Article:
With an abundance of space and not much else the rural parts of Australia aren’t really the place where a kid has much to entertain themselves with. From the age of about 12 however my parents let us kids bash our way around the property in all manner of vehicles which has then fed into a lifelong obsession with cars. This has been in direct competition with my financially sensible side however as cars are a depreciating asset, one that no amount of money invested in them can ever recoup. However I still enjoy the act of driving itself, especially if it’s through some of Australia’s more picturesque landscapes. You’d think then that the idea of a self driving car would be abhorrent to a person like myself but in reality it’s anything but.
We’re fast approaching the time when cars that can drive themselves to and from any location are not only technically feasible, they’re a few short steps away from being a commercial reality. Google’s self driving car, whilst it has only left its home town a couple times, has demonstrated that it’s quite possible to arm a car with a bevy of sensors and have it react better than a human would in many situations. Indeed the accidents their car has been involved in have not been the fault of the software, but of the humans either controlling the self driving car or those ramming into the back of it. Whilst there’s still many regulatory hurdles to go before these things are seen en-masse on our roads it would seem like having them there would be a huge boon to everyone, especially those travelling as its passengers.
For me whilst driving isn’t an unpleasant experience it’s still a time where I’m unable to do anything else but drive the car. Now I’m not exactly your stereotypical workaholic (I will keep a standard hour day and attempt to automate most of my work instead) but having an extra hour or so a day where I can complete a few tasks, or even just catch up on interesting articles, would be pretty handy. Indeed this is the reason why I still fly most places when travelling for business, even when the flight from Canberra to the other capitals is below an hour total. It’s not me doing the driving which allows me to get things done rather than spending multiple hours watching the odometer.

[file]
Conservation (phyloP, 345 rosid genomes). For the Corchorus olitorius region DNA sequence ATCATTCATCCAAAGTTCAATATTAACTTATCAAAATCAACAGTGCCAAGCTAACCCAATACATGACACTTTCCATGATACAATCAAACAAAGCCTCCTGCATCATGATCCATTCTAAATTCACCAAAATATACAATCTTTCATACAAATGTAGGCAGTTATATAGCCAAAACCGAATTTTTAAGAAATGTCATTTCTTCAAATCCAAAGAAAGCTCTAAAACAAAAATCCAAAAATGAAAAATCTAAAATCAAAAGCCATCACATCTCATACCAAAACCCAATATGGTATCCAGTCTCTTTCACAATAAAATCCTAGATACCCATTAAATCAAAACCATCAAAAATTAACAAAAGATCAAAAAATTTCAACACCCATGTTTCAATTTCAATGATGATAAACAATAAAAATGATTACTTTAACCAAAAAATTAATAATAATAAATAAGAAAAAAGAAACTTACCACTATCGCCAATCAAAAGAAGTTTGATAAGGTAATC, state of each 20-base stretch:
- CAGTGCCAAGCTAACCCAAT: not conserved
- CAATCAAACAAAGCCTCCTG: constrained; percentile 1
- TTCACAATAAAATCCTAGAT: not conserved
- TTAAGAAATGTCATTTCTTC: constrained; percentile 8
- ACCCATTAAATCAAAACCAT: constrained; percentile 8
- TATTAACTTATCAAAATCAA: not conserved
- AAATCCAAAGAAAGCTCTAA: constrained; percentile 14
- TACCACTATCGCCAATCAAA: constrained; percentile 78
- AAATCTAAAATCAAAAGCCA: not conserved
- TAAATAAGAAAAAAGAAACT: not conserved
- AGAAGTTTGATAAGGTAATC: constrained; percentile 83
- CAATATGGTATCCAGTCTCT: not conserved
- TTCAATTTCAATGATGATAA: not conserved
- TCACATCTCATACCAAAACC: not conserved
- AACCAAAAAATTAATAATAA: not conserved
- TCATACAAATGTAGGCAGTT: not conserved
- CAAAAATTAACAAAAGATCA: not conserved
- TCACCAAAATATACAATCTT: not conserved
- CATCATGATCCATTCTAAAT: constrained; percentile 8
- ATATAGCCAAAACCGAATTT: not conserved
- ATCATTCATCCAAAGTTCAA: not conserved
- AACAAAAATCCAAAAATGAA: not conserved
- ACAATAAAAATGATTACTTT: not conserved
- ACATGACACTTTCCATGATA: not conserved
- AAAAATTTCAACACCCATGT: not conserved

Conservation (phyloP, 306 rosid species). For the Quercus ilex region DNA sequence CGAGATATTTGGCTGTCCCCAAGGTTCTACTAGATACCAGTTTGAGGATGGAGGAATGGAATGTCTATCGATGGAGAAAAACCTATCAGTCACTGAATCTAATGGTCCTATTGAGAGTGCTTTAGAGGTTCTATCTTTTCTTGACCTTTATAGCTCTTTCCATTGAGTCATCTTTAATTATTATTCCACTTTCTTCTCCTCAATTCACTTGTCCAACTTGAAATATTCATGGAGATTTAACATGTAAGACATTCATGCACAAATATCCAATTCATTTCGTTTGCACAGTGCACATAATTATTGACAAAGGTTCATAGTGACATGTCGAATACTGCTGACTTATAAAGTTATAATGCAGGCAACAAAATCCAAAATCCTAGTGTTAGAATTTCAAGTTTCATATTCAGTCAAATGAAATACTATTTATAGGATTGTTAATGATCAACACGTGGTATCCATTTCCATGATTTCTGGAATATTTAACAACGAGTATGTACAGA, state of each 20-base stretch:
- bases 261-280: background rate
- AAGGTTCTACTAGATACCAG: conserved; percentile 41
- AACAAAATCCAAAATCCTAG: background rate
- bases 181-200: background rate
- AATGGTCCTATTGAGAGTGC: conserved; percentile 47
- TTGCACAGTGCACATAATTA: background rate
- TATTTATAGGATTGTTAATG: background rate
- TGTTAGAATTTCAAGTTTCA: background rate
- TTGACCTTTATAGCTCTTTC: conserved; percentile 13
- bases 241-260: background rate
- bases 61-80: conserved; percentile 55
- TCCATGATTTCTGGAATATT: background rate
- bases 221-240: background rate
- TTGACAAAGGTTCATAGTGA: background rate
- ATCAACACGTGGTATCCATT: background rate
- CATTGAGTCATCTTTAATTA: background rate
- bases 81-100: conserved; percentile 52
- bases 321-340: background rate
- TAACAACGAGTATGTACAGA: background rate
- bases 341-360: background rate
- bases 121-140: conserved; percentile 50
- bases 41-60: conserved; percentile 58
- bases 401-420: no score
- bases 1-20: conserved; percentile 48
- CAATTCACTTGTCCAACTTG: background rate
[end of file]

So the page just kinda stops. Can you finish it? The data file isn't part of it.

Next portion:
There’s also those numerous times when neither the wife nor I feel like driving and we could simply hand over to the car for the trip. I can even imagine it reducing our need to have separate cars as I could simply have the car drop my wife off and return to me if I needed it. That’s a pretty huge benefit and one that’s well worth paying a bit of a premium for.
This would also have the unintentional benefit of making those times when I wanted to drive that much more enjoyable. Nothing takes the fun out of something that enjoy than being forced to do it all the time for another purpose, something which driving to work every day certainly did for me. If I was only driving when I wanted to however I feel that I’d enjoy it far more than I’d otherwise would. I think a lot of car enthusiasts will feel the same way as few drive their pride and joys to work every day, instead having a daily driver that they run on the cheap. Of course some will abhor the experience in its entirety but you get that with any kind of new technology.
For me this technology can not come quick enough as the benefits are huge with the only downside being the likely high cost of acquisition. I’ve only been speaking from a personal viewpoint here too as there’s far much more to be gained once self driving cars reach a decent level of penetration among the wider community.
That’s a blog post for another day, however.